A pay stub is a statement that details an employee’s earnings for a particular pay date. The employee’s year-to-date (YTD) taxes and other deductions may also be reflected on the pay stub. If an employer cannot afford to purchase payroll software or if he is the sole employee, he may need to create pay stubs to use as proof of income. A pay stub can be created online or by using a spreadsheet.
Go to Paycheckcity.com and select the basic package. To print your earnings statement you will need to register for a free membership. If you would like to create the pay stub and view it only, you do not need to register. If you opt to register, Paycheckcity.com will e-mail a user ID and access code to you. The access code can be changed when you sign in.
Choose either the salary paycheck calculator or the hourly paycheck calculator. Enter the required information. For instance, for an hourly pay stub, enter the tax year, state, pay rate, hours, gross pay, gross year-to-date (if applicable), pay frequency, federal and state tax information, voluntary deductions such as medical or retirement contributions, and amount.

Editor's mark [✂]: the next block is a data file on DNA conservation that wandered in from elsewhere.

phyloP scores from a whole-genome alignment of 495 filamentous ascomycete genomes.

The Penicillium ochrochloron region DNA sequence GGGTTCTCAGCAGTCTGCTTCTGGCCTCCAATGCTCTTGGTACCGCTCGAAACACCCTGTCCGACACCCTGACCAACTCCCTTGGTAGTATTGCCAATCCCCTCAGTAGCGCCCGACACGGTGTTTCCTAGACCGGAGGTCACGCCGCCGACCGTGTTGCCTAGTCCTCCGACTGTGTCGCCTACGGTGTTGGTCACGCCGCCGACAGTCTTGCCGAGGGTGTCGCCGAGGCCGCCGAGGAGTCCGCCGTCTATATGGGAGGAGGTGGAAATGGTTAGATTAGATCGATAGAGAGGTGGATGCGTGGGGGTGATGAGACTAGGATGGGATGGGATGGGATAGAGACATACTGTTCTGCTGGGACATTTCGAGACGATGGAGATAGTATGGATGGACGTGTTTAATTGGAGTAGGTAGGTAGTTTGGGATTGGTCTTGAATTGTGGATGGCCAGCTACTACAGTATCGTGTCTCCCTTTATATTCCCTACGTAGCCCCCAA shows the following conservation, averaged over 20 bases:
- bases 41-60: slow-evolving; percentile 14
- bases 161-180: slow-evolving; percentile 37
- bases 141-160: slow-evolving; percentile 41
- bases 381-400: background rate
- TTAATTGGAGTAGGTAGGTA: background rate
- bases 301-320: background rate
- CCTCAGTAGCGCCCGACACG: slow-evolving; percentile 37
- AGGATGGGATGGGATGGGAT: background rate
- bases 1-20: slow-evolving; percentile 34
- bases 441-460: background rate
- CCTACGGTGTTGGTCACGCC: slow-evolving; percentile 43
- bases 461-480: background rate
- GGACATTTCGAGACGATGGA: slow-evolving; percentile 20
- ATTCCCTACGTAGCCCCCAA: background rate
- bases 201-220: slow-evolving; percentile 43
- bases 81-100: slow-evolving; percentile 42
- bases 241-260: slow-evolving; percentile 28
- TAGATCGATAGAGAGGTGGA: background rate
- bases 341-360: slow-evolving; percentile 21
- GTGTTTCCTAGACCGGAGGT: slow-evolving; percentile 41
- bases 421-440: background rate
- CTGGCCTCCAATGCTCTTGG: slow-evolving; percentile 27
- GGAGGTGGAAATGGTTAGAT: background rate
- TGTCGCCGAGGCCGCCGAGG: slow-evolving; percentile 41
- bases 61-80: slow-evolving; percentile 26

Click “Calculate” to view your pay stub. Click “Print” if applicable. Your earnings statement will also have the basis for calculations such as year-to-date information and any extra taxes you choose to have withheld.
Create your pay stub using a Microsoft Excel spreadsheet. Open a new spreadsheet in Excel. Select the number of cells your headings will encompass. Typically, your pay stub headings will include: week ending, regular hours, regular pay rate, regular pay, overtime hours, overtime pay rate, overtime pay, gross pay, federal tax, state tax, Social Security, Medicare, and net pay. Select “Format” and then “Cells.” Select “Alignment,” “Wrap Text” and click “OK.”
Go to “Format” and format each heading in Step 4 by date, number or currency. Save the file so you can have it as a pay stub template for future use. Enter the information for each column and print the statement.
Grace Ferguson has been writing professionally since 2009. With 10 years of experience in employee benefits and payroll administration, Ferguson has written extensively on topics relating to employment and finance. A research writer as well, she has been published in The Sage Encyclopedia and Mission Bell Media.